Meanwhile in the Psalms…

For years I scoffed at people who read through the Bible but break up Psalms and Proverbs so they don’t have to slog through. Suck it up! I thought from my lofty idealistic perch.

Well, now that I’m the one slogging through nothing but Psalms day after day, I repent.

It seems obvious now that they weren’t meant to be read together any more than your hymnal. Of course, that doesn’t mean you can’t read your hymnal cover to cover and get some nifty insights out of it. Or that reading straight through Psalms hasn’t been valuable in its own right.

In reading these one after another patterns start to emerge. Some are like proverbs, detailing the way the world is; some are more focused on what was. Some are cries for justice, others for mercy. Here are a few things I’ve noticed thus far.

Blessing Here and Now?

There are many times the psalmist writes about how the righteous can expect material blessing in this life and the wicked ruin. This makes me nervous because it comes closer than I like to the false teachings of Prosperity heard around the world. It especially stands out after reading Job, where that expectation is the tension that drives the whole book. It’s obvious that’s not always true, people don’t always get what they deserve in this life, but it’s clear that’s the way things should be.

I think the shift from Israel to the Church changes this equation. God often did give Israel prosperity in obedience and pain in disobedience, but that’s not the norm we see in the New Testament. Jesus was perfect, yet He suffered tremendously on the cross. He told His disciples they would suffer too. It’s a recurring theme that those who do right in following Jesus will face trouble for all the same reasons He did, and that our reward is not something we should expect this side of Christ’s return.

Rejoice! Be glad! Rejoice Again!

I can come off as a pretty serious person sometimes, and when I sit down with Scripture I usually come with my game face. Let’s do this! Let’s figure this out! But even I can’t help but laugh at myself when over and over Scripture tells me to rejoice. Here I am so focused on finding deep theological truths that I almost miss the heart of the psalmist! God is worthy of praise, so get to it! What are you waiting for? Rejoice!

These are worship songs, so how foolish would it be to focus on content over command? Sing to Him! Tell of His wonderful deeds! Glorify His name! There’s so much joy bursting from the pages I’m jealous, I want in. And the invitation is right there, over and over again.

Why Worship This God?

In every call to worship there’s a rationale, a prompt, a message to put your heart in the right place. The essence of the Christian worldview emerges as the psalmist repeatedly paints aspects of reality.

  1. God is powerful. He created and sustains all things. Creation testifies of Him and glorifies Him.
  2. God is good. He kept His covenant with Abraham, Isaac, and Jacob; He redeemed Israel from Egypt; He sustained them in the wilderness—all the while enduring their wickedness and disbelief.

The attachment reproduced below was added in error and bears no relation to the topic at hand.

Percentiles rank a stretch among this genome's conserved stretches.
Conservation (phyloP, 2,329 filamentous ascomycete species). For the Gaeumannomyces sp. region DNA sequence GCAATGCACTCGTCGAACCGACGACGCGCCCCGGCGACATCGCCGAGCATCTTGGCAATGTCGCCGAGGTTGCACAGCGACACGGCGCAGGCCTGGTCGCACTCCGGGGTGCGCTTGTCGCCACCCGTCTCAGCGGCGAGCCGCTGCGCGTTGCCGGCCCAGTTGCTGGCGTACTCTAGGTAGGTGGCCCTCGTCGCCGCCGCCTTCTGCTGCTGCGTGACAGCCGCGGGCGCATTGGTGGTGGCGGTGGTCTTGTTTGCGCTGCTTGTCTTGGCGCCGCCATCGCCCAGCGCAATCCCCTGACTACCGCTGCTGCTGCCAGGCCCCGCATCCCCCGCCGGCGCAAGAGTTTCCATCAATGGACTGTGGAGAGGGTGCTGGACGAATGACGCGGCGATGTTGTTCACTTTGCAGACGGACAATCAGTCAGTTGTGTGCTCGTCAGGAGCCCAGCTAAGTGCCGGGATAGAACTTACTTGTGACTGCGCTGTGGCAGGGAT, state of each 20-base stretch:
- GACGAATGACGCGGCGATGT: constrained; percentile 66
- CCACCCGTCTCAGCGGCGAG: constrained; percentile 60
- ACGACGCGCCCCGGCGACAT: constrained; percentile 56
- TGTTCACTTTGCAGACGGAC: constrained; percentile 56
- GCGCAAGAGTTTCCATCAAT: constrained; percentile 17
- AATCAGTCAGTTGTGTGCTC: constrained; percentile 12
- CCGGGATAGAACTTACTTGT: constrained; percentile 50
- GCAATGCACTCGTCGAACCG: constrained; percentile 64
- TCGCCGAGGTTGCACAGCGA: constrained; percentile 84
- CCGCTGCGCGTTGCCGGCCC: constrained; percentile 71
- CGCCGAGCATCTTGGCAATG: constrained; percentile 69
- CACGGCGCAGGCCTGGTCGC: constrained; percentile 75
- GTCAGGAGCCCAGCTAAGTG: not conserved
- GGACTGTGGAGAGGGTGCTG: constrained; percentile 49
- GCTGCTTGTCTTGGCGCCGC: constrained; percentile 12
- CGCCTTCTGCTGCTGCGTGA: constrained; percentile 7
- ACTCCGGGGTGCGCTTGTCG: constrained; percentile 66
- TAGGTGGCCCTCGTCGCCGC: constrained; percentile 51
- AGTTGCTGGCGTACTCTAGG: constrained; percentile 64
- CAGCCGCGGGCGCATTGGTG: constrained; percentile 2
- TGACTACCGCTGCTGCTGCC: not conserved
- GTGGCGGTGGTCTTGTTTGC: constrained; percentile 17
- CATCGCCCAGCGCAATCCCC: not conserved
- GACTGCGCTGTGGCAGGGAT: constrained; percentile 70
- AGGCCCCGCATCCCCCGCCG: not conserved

3. We are God’s people. Originally written to the Israelites but no less true of the Church as the branch grafted onto the tree, this good, wise, powerful God is our God. He is committed to us. We are His!
  4. God will judge. Not generally the most popular message of the faith, but so very crucial: God will deliver His people again and righteousness will reign forever. The wicked still have time to repent before it’s too late.

Restore Us That We May Worship You

I can’t say this is a huge theme over the course of the book, but it’s one I’ve seen a few times, and it fascinates me. The first part speaks of forgiveness, blessing, and empowering to do good; he’s asking God to change them. The second is the reason, that God would be worshiped. It’s not that we worship so God will act, although I’m sure that’s fine too. It’s not even change us so that we will be good, at least not at the primary level. It’s an interesting combination. What’s clear is that God cares deeply about worship and we should too. If you’re not able to for whatever reason, ask God for help.

That Salvation Would Come to the Nations

As much as the Psalms focus on Israel and what God has done for her, God and the psalmist are passionate about including the rest of the world. With all the cries for relief from oppression and judgment for oppressors, the message to the nations is actually a positive one. Salvation is for everyone. This really touches me because I’m not a Jew and God has obviously done such great things for His chosen people. But He included even me, a European mutt gentile. In fact, God blessed Israel so that salvation would come to all the nations. And in a sense it has! Thanks to the work of Jesus, all are included. Salvation is available to all, the message has been heard in nearly every land. His faithfulness to His people demonstrates to the world that this God is worthy of praise, deserving of trust.


Of course, all that barely scratches the surface. Have any other themes in Psalms really grabbed you?

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